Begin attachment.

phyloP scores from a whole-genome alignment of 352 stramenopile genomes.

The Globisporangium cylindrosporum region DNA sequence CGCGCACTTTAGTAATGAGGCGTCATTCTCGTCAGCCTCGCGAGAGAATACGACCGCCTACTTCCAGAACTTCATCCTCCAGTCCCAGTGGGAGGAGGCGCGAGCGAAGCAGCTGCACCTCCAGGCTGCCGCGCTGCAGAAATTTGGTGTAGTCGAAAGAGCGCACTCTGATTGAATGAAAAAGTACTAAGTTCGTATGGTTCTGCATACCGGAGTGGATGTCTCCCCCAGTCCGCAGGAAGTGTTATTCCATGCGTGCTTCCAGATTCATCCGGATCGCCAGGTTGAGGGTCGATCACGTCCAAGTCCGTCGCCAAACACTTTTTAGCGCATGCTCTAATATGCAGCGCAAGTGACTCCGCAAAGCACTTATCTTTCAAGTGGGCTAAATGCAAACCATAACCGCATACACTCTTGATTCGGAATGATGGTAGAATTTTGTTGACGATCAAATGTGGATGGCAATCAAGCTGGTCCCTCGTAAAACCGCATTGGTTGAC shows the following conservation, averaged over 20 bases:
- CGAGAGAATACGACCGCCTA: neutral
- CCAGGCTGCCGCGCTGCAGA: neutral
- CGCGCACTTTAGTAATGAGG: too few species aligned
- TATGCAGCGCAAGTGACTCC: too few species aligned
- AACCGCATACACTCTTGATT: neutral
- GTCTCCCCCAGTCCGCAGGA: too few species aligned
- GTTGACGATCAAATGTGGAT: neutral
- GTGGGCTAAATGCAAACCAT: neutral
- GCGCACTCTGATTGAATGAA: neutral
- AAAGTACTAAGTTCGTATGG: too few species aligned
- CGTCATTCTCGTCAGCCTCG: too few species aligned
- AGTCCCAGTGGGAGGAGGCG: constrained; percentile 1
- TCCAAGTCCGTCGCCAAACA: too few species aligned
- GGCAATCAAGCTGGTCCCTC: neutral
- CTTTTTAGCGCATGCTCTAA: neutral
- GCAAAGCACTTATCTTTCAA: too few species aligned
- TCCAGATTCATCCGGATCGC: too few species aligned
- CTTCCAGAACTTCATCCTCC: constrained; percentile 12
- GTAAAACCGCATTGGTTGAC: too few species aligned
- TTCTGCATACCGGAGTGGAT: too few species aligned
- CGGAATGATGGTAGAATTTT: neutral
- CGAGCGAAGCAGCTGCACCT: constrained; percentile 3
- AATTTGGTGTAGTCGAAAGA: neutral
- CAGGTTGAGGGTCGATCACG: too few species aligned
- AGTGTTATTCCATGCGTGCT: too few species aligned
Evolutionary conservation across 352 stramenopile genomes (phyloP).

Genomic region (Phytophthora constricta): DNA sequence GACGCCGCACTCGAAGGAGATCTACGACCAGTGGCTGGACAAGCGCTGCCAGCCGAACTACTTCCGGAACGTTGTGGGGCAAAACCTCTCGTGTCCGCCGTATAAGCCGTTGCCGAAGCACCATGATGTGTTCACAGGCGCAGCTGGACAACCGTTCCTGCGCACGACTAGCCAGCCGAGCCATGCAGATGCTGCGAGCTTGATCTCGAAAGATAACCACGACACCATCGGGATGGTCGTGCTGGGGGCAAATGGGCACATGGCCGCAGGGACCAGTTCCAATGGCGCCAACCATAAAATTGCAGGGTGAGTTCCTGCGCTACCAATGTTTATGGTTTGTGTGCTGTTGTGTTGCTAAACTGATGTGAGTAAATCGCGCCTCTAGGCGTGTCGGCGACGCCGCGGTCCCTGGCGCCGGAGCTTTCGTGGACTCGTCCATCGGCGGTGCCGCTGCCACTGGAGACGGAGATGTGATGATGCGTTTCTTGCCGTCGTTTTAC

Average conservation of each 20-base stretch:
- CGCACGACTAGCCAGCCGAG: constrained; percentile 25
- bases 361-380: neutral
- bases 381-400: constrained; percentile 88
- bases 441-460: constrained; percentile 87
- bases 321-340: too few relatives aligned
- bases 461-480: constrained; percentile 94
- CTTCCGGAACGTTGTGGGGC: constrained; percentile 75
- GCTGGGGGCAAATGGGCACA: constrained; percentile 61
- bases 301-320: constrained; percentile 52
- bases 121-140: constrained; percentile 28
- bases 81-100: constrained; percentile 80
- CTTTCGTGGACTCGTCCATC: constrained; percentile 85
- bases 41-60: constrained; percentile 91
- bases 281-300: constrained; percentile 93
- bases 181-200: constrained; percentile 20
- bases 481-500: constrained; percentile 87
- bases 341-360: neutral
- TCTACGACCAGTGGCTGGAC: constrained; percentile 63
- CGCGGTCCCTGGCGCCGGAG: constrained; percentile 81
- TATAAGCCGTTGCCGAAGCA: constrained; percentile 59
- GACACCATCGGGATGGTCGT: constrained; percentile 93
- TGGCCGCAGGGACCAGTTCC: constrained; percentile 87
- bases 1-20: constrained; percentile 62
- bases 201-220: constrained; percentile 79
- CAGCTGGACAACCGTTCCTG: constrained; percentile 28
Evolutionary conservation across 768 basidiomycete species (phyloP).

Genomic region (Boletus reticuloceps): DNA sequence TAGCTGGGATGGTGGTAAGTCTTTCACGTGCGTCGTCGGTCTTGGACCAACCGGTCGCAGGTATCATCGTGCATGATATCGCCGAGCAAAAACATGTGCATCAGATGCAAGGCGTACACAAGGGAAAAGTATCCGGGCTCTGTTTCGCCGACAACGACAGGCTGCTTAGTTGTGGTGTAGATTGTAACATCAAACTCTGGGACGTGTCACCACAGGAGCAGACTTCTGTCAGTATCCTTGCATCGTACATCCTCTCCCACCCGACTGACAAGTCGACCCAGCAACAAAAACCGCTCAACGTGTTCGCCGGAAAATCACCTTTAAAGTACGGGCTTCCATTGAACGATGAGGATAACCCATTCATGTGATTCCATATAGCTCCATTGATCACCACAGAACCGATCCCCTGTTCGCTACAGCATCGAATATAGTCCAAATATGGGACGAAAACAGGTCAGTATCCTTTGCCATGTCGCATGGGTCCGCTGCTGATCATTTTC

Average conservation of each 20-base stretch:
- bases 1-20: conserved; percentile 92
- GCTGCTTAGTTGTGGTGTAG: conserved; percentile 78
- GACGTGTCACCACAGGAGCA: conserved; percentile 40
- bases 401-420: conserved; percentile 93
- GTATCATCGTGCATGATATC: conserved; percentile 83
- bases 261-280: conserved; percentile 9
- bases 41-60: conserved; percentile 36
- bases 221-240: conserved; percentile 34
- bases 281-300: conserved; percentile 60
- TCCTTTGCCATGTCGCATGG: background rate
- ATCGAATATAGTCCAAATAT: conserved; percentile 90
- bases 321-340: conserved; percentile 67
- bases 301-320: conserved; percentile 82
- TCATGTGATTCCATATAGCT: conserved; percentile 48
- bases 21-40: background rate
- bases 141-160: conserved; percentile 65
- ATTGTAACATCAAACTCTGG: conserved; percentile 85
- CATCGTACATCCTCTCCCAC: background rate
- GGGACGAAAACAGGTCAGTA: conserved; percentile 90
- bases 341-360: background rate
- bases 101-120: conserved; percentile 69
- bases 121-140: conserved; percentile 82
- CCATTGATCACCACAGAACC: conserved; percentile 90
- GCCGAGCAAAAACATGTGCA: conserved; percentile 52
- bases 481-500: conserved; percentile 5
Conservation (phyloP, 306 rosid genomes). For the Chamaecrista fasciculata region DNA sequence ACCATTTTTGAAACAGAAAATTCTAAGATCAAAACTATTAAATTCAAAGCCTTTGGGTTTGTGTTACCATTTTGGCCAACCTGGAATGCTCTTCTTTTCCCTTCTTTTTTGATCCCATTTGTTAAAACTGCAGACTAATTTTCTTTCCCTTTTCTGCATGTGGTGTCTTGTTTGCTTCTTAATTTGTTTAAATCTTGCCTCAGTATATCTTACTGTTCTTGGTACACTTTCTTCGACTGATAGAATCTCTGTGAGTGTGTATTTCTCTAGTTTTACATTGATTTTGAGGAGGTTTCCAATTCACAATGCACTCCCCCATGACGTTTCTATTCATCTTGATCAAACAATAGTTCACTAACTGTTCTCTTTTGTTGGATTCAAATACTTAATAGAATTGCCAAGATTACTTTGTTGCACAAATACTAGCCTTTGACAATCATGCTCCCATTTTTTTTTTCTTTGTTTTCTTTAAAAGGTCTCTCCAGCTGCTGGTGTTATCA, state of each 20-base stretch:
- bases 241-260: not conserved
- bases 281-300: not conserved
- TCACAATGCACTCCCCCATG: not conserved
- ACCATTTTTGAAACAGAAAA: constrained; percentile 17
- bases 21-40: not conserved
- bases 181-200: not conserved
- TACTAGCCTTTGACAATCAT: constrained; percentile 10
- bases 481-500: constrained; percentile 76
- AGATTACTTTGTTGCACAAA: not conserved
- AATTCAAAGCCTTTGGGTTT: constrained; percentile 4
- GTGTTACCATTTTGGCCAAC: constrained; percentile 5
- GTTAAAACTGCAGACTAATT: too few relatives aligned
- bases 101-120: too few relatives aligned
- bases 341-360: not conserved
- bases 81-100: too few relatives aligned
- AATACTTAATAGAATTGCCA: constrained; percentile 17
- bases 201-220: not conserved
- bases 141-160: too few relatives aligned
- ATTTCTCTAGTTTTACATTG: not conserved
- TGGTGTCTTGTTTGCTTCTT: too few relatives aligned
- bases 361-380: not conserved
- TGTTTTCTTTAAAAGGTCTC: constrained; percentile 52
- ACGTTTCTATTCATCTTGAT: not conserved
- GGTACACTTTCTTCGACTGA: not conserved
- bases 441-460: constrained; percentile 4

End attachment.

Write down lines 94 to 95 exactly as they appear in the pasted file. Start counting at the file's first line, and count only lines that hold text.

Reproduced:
- AATTCAAAGCCTTTGGGTTT: constrained; percentile 4
- GTGTTACCATTTTGGCCAAC: constrained; percentile 5